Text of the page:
Which Matters are required to be included in Auditors Report?
As compared to the CARO – 2003, the reporting requirements under the CARO – 2015 (FY 2014-2015) were significantly reduced from 21 clauses to 12 clauses. However, the Central Government has further increased the number of reporting clauses from 12 to 16 in CARO – 2016 for financial years commencing on or after 1st April, 2015.
As per paragraph 3 of CARO – 2016, following certain matters shall be included in the report made by the auditor under section 143 of the Companies Act, for the financial year commencing on or after 1st April, 2015:
1) Fixed Assets [Clause 3(i)]:
Following matters shall be included in the auditor’s report relating to Fixed Assets of the company.
a) Proper Records: Whether the company is maintaining proper records showing full particulars, including quantitative details and situation of fixed assets;
b) Physical Verification: Whether these fixed assets have been physically verified by the management at reasonable intervals;
Whether any material discrepancies were noticed on such verification and if so, whether the same have been properly dealt with in the books of account;
c) Title Deed: Whether the title deeds of immovable properties are held in the name of the company. If not, provide the details thereof;
2) Inventory [Clause 3(ii)]:
Following matters shall be included in the auditor’s report relating to Inventory of the company.
Physical Verification: Whether physical verification of inventory has been conducted at reasonable intervals by the management;
Whether any material discrepancies were noticed on such verification and if so, whether the same have been properly dealt with in the books of account;
3) Loan given by Company [Clause 3(iii)]:
Whether the company has granted any loans, secured or unsecured to companies, firms, Limited Liability Partnerships (LLP) or other parties covered in the register maintained under section 189 of the Companies Act, 2013. If so,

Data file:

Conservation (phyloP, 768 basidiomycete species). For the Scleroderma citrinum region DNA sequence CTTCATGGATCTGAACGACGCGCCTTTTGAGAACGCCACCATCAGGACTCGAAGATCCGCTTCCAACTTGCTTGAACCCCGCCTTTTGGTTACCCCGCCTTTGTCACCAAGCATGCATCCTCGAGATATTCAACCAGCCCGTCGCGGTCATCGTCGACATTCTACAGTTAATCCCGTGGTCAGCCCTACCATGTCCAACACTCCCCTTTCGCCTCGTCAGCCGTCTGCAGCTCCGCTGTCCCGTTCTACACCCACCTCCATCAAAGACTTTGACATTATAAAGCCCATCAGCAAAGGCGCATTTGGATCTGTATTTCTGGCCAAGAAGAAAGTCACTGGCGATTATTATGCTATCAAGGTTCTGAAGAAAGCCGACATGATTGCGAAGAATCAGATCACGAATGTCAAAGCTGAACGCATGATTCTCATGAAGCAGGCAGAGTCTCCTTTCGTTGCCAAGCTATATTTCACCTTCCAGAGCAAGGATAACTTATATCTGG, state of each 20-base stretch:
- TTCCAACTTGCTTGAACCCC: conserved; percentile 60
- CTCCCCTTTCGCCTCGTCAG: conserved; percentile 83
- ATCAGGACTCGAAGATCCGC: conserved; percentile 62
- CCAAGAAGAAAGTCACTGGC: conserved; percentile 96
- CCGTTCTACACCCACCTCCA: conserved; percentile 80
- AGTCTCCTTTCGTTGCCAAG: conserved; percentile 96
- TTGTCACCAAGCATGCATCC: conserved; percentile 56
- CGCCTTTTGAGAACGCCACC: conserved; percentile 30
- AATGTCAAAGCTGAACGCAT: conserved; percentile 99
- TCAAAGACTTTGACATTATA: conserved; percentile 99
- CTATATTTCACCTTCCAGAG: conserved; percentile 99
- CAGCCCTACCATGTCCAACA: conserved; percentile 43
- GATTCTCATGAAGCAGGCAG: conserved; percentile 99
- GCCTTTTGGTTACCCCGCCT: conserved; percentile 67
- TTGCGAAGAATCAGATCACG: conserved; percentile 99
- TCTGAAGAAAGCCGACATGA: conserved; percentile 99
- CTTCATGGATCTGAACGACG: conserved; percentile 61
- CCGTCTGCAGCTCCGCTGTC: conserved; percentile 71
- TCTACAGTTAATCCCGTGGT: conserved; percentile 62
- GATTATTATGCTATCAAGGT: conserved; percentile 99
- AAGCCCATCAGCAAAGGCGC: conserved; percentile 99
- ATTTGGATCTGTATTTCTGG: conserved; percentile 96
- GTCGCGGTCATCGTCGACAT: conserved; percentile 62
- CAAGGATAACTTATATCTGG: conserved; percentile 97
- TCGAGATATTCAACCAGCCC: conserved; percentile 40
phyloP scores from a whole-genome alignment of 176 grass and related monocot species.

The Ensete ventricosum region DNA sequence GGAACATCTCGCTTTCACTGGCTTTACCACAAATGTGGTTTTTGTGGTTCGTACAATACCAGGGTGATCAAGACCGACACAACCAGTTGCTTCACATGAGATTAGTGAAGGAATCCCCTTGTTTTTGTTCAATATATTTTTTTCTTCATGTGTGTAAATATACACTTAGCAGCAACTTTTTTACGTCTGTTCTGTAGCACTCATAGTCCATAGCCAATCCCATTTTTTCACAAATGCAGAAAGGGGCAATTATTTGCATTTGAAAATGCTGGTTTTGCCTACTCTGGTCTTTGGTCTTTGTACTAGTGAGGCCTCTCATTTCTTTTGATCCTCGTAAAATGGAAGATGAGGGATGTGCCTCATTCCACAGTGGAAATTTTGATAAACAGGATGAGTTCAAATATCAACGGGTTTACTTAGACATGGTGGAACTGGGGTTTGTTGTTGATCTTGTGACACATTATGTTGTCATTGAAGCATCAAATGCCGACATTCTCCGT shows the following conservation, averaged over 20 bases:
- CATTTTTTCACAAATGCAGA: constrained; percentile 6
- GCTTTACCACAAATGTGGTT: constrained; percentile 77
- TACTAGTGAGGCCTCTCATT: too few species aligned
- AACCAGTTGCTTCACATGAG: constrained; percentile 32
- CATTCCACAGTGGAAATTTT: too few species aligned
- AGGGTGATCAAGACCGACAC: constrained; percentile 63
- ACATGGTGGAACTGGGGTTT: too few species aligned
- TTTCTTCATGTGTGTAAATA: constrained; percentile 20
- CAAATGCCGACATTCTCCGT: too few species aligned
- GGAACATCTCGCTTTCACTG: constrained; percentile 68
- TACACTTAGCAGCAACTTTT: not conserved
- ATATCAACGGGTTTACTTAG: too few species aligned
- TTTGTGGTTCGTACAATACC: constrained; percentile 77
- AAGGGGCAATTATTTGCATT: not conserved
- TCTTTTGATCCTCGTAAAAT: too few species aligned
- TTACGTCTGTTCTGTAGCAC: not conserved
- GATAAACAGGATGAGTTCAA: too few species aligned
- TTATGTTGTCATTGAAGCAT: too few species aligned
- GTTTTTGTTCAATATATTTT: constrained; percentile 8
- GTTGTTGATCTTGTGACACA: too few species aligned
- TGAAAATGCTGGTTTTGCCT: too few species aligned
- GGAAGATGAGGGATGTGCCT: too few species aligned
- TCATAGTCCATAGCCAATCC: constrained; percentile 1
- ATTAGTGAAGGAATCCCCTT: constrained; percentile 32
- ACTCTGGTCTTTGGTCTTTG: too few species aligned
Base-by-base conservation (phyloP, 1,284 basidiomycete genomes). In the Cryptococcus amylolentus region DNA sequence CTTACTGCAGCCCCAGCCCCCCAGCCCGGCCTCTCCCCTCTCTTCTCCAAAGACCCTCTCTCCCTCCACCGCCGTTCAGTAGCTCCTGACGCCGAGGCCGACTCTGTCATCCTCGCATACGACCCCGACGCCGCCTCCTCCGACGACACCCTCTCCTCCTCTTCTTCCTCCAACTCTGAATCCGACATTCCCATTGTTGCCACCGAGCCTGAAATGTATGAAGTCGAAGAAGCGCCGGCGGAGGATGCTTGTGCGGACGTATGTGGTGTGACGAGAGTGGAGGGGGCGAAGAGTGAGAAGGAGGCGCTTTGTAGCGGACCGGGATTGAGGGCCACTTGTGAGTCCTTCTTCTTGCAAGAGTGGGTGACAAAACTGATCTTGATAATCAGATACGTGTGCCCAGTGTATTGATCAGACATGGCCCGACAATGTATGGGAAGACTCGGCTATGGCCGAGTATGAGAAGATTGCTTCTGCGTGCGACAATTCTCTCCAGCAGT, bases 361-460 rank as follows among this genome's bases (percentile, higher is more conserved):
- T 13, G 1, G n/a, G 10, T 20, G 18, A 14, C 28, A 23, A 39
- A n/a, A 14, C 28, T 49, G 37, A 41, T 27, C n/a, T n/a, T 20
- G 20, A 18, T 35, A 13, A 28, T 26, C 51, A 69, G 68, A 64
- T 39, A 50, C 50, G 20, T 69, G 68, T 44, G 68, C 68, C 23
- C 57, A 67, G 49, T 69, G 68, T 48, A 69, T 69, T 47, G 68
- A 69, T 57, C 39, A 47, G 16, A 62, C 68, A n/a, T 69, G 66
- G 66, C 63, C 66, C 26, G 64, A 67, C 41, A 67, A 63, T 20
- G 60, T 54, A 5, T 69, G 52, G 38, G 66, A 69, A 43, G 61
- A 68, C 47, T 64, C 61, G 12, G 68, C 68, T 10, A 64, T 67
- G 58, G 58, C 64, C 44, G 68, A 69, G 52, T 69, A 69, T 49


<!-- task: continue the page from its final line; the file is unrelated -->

a) Terms and Conditions: Whether the terms and conditions of the grant of such loans are not prejudicial to the company’s interest.
b) Regular Recovery: Whether the schedule of repayment of principal and payment of interest has been stipulated and whether the repayments or receipts are regular;
c) Steps for Recovery: If the amount is overdue, state the total amount overdue for more than 90 days, and whether reasonable steps have been taken by the company for recovery of the principal and interest.
4) Loan to Directors and investment by Company [Clause 3(iv)]:
In respect of loans, investments, guarantees, and security whether provisions of section 185 and 186 of the Companies Act, 2013 have been complied with. If not, provide the details thereof.
5) Deposits [Clause 3(v)]:
In case, the company has accepted deposits, whether the following has been complied with:
- Directives issued by the Reserve Bank of India (RBI);
- The provisions of sections 73 to 76 or any other relevant provisions of the Companies Act, 2013 and the rules framed thereunder; and
- If an order has been passed by Company Law Board (CLB) or National Company Law Tribunal (NCLT) or Reserve Bank of India (RBI) or any court or any other tribunal.
However, if any of the above not complied with, the nature of contraventions should be stated.
6) Cost Records [Clause 3(vi)]:
If the Central Government has specified maintenance of cost records under section 148(1) of the Companies Act, 2013 whether such accounts and records have been made and maintained.
7) Statutory Dues [Clause 3(vii)]:
Following matters shall be reported for statutory dues and disputes for tax and duties.
a) Statutory Dues for more than 6 Months: Whether the company is regular in depositing undisputed statutory dues with the appropriate authorities including:
i) Provident fund;
ii) Employees’ state insurance;
v) Service tax;
vi) Duty of customs;
vii) Duty of excise;
viii) Value Added Tax (VAT);
ix) Cess; and
x) Any other statutory dues.
If the company is not regular in depositing such statutory dues, the extent of the arrears of outstanding statutory dues as at the last day of the financial year concerned for a period of more than six months from the date they became payable, shall be indicated by the auditor.